Why do U.S. faith-based organizations resist collaboration?

By Katelyn Zilke

Interorganizational collaboration is crucial to addressing complex social problems.  Faith-based nonprofits are an essential part of the social service landscape, often providing human services and providing connections to hard to reach populations. But previous research suggests they are less likely to collaborate than their secular counterparts. A new study from the Network for Nonprofit and Social Impact at Northwestern University sheds light on the challenges FBOs face in creating cross-sector partnerships.  

In particular, the research focused on two factors that differentiate faith-based organizations from their secular counterparts: operational capacity and religiosity. 

  1. Operational capacity describes using formal processes, setting goals, and analyzing outcomes. It is necessary for nonprofit collaboration and effectiveness.  However, FBOs tend to have less operational capacity than secular nonprofits. 
  2. Religiosity distinguishes FBOs from secular nonprofits. It influences FBO collaboration for two reasons.  First, an FBO’s religiosity may hinder collaboration because the nonprofit finds itself opposed to another organization’s practices.  Second, in nonprofits where staff must hold religious beliefs or engage in spiritual practices, leaders may be less likely to engage in partnerships with leaders of organizations that do not have the same beliefs.

Fu, Cooper, and Shumate surveyed 197 FBOs.  Of these organizations, 78.68% were Christian, consistent with the majority of U.S. FBOs.  Respondents were mostly executive directors, board presidents, or other leaders, such as founders or department directors.  The majority of respondents (roughly two-thirds) said they did not collaborate with businesses, and almost three-quarters of respondents said they did not collaborate with any government. In contrast, only 14% said they did not collaborate with nonprofits.  

Their findings suggest service religiosity and lower operational capacity may be barriers to collaborative activity and point to two key reasons.  First, FBOs with lower operational capacity collaborate less.  FBOs with higher operational capacity tended to collaborate more with nonprofit, business, and public organizations.  Second, service religiosity (i.e., where the service provided includes a spiritual practice) leads to less collaboration with government agencies. In contrast, staff religiosity, where staff must hold a specific religious belief or participate in spiritual practices, was associated with greater collaboration.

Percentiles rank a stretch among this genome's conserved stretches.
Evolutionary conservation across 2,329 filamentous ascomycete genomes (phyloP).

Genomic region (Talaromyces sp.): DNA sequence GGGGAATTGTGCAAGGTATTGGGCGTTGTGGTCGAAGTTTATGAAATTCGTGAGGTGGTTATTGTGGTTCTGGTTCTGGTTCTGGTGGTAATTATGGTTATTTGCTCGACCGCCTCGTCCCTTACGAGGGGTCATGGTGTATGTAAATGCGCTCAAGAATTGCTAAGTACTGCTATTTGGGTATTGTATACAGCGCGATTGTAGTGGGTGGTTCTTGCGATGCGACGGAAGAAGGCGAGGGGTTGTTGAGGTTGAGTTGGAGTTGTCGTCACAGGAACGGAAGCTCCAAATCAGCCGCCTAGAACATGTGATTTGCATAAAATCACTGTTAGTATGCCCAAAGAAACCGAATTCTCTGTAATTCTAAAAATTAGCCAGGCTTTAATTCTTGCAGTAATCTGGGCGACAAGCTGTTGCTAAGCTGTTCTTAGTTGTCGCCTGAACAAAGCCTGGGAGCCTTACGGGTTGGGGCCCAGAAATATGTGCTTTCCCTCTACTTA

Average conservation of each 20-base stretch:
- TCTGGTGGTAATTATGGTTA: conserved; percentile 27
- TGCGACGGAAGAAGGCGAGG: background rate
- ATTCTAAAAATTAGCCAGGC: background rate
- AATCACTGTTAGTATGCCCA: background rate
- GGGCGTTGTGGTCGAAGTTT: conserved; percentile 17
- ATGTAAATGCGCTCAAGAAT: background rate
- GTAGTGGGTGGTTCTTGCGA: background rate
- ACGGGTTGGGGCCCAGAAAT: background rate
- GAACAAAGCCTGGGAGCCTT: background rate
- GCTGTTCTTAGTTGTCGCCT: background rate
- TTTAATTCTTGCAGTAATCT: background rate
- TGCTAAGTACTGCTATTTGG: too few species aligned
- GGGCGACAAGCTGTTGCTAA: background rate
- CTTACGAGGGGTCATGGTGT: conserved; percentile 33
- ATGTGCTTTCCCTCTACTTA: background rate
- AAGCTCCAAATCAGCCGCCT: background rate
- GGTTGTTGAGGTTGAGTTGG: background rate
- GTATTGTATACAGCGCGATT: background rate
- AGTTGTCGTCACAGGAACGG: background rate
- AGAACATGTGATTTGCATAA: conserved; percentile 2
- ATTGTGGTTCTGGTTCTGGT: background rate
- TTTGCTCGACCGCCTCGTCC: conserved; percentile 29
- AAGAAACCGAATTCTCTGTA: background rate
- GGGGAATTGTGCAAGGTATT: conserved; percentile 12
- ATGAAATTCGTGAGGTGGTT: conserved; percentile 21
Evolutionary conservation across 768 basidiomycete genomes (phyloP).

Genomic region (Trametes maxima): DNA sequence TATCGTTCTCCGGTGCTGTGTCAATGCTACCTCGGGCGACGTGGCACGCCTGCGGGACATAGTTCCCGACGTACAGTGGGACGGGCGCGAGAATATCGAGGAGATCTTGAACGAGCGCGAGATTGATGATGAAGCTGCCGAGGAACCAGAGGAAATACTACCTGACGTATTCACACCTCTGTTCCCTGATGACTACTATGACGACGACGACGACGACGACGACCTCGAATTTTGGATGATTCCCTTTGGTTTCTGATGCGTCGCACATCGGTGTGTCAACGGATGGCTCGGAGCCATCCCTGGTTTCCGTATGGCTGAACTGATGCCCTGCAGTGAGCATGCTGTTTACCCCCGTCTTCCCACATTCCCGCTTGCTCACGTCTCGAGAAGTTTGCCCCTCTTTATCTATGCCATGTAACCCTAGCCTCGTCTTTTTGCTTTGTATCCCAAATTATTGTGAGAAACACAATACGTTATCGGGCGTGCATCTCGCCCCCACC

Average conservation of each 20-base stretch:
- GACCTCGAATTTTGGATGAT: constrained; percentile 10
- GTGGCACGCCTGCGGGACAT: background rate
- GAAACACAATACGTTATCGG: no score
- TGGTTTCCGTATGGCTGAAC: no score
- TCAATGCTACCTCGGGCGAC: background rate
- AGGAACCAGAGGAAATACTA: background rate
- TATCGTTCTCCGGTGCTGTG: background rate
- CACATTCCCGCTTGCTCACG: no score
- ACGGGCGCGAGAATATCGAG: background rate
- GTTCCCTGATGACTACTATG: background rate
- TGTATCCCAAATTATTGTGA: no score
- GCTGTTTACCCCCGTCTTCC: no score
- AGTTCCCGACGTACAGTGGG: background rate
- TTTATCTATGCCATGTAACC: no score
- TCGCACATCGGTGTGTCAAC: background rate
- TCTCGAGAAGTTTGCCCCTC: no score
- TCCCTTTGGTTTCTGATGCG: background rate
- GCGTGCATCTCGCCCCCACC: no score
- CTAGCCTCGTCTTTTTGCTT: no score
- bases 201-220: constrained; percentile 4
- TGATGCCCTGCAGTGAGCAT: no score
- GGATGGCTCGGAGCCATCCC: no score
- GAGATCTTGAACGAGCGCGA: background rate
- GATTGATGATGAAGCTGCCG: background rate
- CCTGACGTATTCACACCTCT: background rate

What does this mean for your organization?  Staff and organizational religiosity are not a barrier to greater collaboration. Instead, FBO participation in cross-sector collaborative networks is hindered by their lack of operational capacity. FBOs that want to work with other organizations should invest in operational capacity building, such as developing documented procedures, regular reports, evaluation plans, and program evaluation. Funders who wish to increase collaboration with FBOs to invest in operational capacity-building together.  

Future policy discussions should focus on the role of religiosity in organizations, how it manifests within the organization, and how religious expression affects interorganizational partnerships.  Current U.S. policy supports government collaboration with FBOs that express faith in their programs and services. However, this research demonstrates that such faith expressions in service provision hamper cooperation with government agencies.  

Original article:

Fu, J. S., Cooper, K. R., & Shumate, M. (2020). Do U.S. Faith-Based Social Service Organizations Resist Collaboration? Examining the Role of Religiosity and Operational Capacity in Interorganizational Partnerships. Nonprofit and Voluntary Sector Quarterly, 0899764020952167. https://doi.org/10.1177/0899764020952167